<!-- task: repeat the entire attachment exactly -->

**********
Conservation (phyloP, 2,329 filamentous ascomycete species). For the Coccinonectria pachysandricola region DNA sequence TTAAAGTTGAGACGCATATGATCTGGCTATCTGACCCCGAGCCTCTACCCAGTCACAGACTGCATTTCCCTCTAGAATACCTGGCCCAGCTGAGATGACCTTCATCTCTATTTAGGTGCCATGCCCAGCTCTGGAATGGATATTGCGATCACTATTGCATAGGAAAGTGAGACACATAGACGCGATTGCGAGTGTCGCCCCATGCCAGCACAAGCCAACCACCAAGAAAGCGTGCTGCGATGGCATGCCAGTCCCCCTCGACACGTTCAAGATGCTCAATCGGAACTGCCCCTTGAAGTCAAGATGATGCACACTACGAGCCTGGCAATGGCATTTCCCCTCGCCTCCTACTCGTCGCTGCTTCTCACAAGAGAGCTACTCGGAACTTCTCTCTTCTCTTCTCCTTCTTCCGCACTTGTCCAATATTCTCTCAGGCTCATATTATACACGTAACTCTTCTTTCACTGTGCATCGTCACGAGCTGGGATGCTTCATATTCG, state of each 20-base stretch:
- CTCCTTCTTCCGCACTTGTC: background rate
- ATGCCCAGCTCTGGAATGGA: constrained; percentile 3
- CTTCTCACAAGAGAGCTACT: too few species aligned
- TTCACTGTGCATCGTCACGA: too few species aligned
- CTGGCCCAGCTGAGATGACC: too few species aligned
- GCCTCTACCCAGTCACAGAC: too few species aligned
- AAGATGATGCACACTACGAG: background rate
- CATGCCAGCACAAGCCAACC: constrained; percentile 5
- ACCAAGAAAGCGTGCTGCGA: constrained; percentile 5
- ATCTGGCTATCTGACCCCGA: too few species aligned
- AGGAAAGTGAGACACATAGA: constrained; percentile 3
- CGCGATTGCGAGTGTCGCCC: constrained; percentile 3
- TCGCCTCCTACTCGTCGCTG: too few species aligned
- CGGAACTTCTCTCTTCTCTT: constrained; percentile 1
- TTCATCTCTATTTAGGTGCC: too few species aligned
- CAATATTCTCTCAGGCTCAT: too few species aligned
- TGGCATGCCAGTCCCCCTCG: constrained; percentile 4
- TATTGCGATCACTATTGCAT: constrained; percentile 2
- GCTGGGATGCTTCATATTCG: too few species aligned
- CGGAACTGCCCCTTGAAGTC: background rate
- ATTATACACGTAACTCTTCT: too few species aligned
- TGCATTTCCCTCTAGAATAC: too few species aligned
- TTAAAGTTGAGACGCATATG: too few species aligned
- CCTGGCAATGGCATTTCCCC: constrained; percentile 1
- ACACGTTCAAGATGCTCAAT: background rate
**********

Conservation (phyloP, 2,329 filamentous ascomycete species). For the Coccinonectria pachysandricola region DNA sequence TTAAAGTTGAGACGCATATGATCTGGCTATCTGACCCCGAGCCTCTACCCAGTCACAGACTGCATTTCCCTCTAGAATACCTGGCCCAGCTGAGATGACCTTCATCTCTATTTAGGTGCCATGCCCAGCTCTGGAATGGATATTGCGATCACTATTGCATAGGAAAGTGAGACACATAGACGCGATTGCGAGTGTCGCCCCATGCCAGCACAAGCCAACCACCAAGAAAGCGTGCTGCGATGGCATGCCAGTCCCCCTCGACACGTTCAAGATGCTCAATCGGAACTGCCCCTTGAAGTCAAGATGATGCACACTACGAGCCTGGCAATGGCATTTCCCCTCGCCTCCTACTCGTCGCTGCTTCTCACAAGAGAGCTACTCGGAACTTCTCTCTTCTCTTCTCCTTCTTCCGCACTTGTCCAATATTCTCTCAGGCTCATATTATACACGTAACTCTTCTTTCACTGTGCATCGTCACGAGCTGGGATGCTTCATATTCG, state of each 20-base stretch:
- CTCCTTCTTCCGCACTTGTC: background rate
- ATGCCCAGCTCTGGAATGGA: constrained; percentile 3
- CTTCTCACAAGAGAGCTACT: too few species aligned
- TTCACTGTGCATCGTCACGA: too few species aligned
- CTGGCCCAGCTGAGATGACC: too few species aligned
- GCCTCTACCCAGTCACAGAC: too few species aligned
- AAGATGATGCACACTACGAG: background rate
- CATGCCAGCACAAGCCAACC: constrained; percentile 5
- ACCAAGAAAGCGTGCTGCGA: constrained; percentile 5
- ATCTGGCTATCTGACCCCGA: too few species aligned
- AGGAAAGTGAGACACATAGA: constrained; percentile 3
- CGCGATTGCGAGTGTCGCCC: constrained; percentile 3
- TCGCCTCCTACTCGTCGCTG: too few species aligned
- CGGAACTTCTCTCTTCTCTT: constrained; percentile 1
- TTCATCTCTATTTAGGTGCC: too few species aligned
- CAATATTCTCTCAGGCTCAT: too few species aligned
- TGGCATGCCAGTCCCCCTCG: constrained; percentile 4
- TATTGCGATCACTATTGCAT: constrained; percentile 2
- GCTGGGATGCTTCATATTCG: too few species aligned
- CGGAACTGCCCCTTGAAGTC: background rate
- ATTATACACGTAACTCTTCT: too few species aligned
- TGCATTTCCCTCTAGAATAC: too few species aligned
- TTAAAGTTGAGACGCATATG: too few species aligned
- CCTGGCAATGGCATTTCCCC: constrained; percentile 1
- ACACGTTCAAGATGCTCAAT: background rate